People who choose the wrong ends don't do so voluntarily as it is their best guess, ignorance and character.† This wans't their character early on.† But now it is.[ Seeing different ends and different characters that incline a person towards those ends he is desparate to save ethics and choice.]
Courage is a means to an end of less fear.
The end of every activity is corresponding to a state of character. Courage comes from a sense of honor/nobility.† It doesn't come from passion or thought (that is used to diminish the fear, to approach it rationally, but it is still there) or from being sanguine (that is borne of not expecting a bad outcome).
The lover of learning and honor is concerned not just with what he loves , but how he loves (like a lover).† THey nor gossips are temerant.†
Temperance is in relation to† bodily pleasures that other animals share in; touch and taste.
Not with odour, cdolor or vision.
In food it isn't the pleasure of taste (like wine tasters), but in eating.It is not refined.† The same goes for sex.
BOOK 5 - (required)
Justice: Its sphere and outer nature:† in what sense it is a mean
All men mean by justice that kind of a character which makes peole disposed to do what is just, act justly and wish for what is just.
The just are lawful and fair (because the opposite arent')
The law, rightly-framed is for justice, and therefor, being lawful is being just.
Justice is measured best in relation to our neighbor..
The worst sort of man is bad to himself and his neighbor.† The best good† to both, the middlin'
Virtue is a state without qualification.† Justice in relation to neighbor.
The unjust man is grasping for goods.† Goods, like prosperity, are good in the universal sense, but bad for some individuals.The unjust man may grasp at the bad and think it good (as the lesser of two evils).†
To have sex for money is grasping.† But to do it for lust is self-indulgent. Only the former is against the law.† So there is a difference between what is unjust and what is unlawful.† Also, there is particular justice, which is concerned for what the good man wants, and universal, which is unlawful, disgraceful and now what here concerns him.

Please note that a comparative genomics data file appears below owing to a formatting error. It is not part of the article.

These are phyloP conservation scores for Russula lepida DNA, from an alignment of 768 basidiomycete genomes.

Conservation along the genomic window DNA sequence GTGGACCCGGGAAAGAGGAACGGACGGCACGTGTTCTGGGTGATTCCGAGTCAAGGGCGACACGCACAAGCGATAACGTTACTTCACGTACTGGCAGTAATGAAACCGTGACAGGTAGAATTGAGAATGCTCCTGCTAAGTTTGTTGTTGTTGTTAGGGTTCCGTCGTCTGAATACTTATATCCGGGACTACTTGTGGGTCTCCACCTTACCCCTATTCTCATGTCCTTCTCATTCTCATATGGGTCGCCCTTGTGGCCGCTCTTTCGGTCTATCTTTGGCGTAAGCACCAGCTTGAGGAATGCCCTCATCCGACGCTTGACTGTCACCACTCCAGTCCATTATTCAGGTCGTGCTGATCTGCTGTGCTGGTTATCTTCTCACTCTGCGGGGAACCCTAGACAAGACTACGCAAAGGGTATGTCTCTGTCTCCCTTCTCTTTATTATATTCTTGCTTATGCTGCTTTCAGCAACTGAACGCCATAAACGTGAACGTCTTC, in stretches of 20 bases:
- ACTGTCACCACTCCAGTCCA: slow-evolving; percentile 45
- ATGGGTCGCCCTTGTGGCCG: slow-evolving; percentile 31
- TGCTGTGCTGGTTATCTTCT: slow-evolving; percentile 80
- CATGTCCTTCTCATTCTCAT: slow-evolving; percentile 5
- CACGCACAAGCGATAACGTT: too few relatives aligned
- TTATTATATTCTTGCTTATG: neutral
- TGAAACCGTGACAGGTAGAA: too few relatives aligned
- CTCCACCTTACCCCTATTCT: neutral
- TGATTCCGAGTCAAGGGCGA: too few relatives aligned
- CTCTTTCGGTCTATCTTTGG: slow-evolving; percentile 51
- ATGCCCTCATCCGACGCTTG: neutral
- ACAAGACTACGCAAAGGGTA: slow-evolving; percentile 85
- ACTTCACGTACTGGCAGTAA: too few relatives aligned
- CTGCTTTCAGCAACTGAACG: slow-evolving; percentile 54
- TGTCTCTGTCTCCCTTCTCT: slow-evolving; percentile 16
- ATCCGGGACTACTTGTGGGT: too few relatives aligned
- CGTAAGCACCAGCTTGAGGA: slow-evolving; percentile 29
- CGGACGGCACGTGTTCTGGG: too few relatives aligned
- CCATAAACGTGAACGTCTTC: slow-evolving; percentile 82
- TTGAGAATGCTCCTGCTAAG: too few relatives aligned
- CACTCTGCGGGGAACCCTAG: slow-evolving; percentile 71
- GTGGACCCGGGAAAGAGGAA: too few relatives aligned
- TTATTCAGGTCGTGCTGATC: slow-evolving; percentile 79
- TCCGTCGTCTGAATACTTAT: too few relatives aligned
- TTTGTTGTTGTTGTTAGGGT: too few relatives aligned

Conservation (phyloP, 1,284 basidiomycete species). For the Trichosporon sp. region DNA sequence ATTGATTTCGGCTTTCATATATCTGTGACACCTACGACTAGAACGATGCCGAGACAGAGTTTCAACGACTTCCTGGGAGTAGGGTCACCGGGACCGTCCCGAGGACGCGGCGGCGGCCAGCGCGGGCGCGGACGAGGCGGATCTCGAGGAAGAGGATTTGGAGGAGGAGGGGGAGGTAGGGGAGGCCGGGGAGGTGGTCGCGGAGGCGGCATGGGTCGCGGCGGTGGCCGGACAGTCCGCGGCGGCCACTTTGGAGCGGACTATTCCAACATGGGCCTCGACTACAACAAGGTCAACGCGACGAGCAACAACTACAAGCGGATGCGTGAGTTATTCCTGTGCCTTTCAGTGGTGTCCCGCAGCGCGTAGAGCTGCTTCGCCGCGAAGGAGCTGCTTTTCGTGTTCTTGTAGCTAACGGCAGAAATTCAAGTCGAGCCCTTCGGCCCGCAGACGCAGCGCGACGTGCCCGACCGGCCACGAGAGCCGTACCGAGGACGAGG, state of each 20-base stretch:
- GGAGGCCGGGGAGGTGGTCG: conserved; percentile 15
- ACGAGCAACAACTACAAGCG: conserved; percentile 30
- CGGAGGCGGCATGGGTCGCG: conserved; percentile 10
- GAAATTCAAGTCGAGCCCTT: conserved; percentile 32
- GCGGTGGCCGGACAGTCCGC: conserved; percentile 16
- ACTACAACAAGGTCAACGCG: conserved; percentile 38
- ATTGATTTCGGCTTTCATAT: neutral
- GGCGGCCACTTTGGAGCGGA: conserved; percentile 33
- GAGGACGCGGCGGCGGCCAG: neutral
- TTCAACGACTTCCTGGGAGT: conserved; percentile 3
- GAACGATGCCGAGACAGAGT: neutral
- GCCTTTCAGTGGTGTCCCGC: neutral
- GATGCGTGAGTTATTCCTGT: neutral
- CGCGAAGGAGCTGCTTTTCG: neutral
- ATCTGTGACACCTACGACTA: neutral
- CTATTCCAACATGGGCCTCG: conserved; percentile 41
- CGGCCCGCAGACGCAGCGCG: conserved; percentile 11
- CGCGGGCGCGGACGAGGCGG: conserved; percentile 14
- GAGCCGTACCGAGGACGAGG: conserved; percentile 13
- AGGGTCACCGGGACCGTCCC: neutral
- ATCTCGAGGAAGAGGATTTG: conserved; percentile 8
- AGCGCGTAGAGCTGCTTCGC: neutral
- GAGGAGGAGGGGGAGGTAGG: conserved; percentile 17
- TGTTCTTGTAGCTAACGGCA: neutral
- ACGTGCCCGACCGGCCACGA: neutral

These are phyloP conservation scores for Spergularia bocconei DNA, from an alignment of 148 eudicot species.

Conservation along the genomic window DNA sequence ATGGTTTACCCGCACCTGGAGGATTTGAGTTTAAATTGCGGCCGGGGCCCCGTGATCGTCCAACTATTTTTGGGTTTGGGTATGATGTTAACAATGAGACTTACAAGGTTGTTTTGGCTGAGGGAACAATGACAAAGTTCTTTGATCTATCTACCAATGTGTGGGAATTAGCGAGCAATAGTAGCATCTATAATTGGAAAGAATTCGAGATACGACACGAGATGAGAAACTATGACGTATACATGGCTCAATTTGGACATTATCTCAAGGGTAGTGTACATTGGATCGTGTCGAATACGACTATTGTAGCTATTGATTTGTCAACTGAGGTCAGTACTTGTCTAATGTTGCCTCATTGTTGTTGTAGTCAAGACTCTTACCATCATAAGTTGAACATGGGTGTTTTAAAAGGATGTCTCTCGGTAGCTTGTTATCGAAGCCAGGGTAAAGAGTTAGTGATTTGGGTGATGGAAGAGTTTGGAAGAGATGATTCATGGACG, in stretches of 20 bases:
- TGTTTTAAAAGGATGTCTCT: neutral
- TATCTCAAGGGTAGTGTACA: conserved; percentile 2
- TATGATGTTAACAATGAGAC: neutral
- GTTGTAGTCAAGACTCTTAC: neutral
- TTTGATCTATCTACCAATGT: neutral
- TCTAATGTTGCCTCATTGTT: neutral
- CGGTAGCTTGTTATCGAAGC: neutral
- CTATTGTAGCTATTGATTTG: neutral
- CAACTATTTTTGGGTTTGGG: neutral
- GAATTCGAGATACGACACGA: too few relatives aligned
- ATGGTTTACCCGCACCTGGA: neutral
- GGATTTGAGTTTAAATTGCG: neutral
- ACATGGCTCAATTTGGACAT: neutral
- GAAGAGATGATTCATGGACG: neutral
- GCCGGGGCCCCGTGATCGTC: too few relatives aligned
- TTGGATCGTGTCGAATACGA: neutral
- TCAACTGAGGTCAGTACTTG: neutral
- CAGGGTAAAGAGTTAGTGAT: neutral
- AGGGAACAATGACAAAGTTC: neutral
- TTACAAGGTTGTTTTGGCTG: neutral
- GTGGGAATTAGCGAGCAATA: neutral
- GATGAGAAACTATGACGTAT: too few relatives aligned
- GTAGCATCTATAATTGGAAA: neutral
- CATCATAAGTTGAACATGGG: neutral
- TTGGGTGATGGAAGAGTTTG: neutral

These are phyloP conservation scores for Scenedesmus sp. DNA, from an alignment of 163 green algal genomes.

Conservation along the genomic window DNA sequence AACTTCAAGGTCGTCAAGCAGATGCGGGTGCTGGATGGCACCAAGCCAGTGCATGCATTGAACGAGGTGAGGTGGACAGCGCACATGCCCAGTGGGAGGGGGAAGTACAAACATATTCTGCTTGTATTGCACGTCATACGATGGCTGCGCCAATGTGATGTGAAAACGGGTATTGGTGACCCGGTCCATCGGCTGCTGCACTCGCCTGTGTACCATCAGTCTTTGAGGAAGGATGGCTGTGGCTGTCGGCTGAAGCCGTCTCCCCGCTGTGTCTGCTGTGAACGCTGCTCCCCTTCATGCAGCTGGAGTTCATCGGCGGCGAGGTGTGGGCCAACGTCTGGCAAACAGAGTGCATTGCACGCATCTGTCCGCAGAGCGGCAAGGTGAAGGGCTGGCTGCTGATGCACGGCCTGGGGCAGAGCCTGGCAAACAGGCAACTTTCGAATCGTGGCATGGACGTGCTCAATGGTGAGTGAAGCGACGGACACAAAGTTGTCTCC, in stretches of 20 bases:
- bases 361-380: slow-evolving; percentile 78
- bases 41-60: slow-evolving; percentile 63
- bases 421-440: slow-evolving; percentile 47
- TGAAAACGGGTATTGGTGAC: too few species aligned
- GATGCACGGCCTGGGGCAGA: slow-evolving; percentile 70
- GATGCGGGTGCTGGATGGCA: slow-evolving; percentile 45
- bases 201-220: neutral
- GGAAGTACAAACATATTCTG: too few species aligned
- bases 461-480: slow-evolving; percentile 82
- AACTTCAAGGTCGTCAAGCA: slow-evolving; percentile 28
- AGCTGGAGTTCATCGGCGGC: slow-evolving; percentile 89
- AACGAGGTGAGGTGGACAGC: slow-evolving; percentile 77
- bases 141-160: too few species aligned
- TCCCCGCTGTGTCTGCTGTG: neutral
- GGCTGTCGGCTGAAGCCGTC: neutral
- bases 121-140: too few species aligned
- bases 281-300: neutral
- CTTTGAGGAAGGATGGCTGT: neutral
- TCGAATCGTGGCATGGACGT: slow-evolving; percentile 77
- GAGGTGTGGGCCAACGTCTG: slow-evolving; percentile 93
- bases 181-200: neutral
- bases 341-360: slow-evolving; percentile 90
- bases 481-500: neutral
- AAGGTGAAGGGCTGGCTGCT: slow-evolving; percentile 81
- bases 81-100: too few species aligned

There is the law concern: injustice.† And the virtue concern: unjust.
All that is unjust is unlawful, but not all that is unlawful is unjust. (110)
Two kinds of justice division starts: distributive and retributive.† Either can be voluntary or involuntary.
This must be equal.† People quarrel over what they deserve.† Each should get what he merits.
Democrats say merit is being free.† Oligarchs see it as wealth and Aristocracy supporters with excellence.
What is just is proportional.† Evil is one who has too much or too little.
Here the merits are only relative to the injury.† They are not relative to the merits of the individuals. The judge returns the unjutly got gains.† When noone has such gains, each has their own.
This is not reciprocity.† If an official is hurt then another shouldn't be hurt in exchange.† If men return evil for evil the city cannot hold together.† People that exchange goods are inequal (doctor and farmer).† Yet the exchanged must somehow be comparable.† Money smooths this and keeps exchange possible and society together.
The just is the intermediate between acting unjustly and bieng unjustly treated.†
The goal is not to give all equally, but what is their proportion.
A man may act unjustly though he didn't mean to.† I didn't know you were married.
Justice only exists between political men who are self sufficient and governed by law.† For law exists for the unjust only.†
We don't allow a man to rule, but rational principle because a man behaves in his own interest and becomes a tyrant.† Justice mostly exists between eqals.
NATURAL AND LEGAL JUSTICE
Natural: that which exists everywhere and not by people's thinking.
Legal, that which was originally indifferent, but when laid down is not indifferent (what a ransom is , or how many goats should be sacrificed). Fire burns both here and in persia.† Laws are different.Measurement is a good example.
JUSTICE: IT"S INNER NATURE INVOLVES CHOICE
To the extent that people do things involuntarily they recieve no blame and aren't injust.† Returning money due to fear, or not returning it due to inability are ony just or unjust incidentally.
Injury without meaning to is a mistake
Injury by action that went awry is mis adventure
Injury by volition without deliberation is an act of injustice
Injury with forethought is done by an unjust and vicious man.
When men fight they are not in full charge as they are enraged.† They don't dispute the fight, but the blame.
If a man accepts a bad business deal, or is drunk do we say he was treated unustly voluntarily? No, being unjustly treated in not voluntary.
People that take the bad side of a deal due to modesty chose that and werent treated unjustly.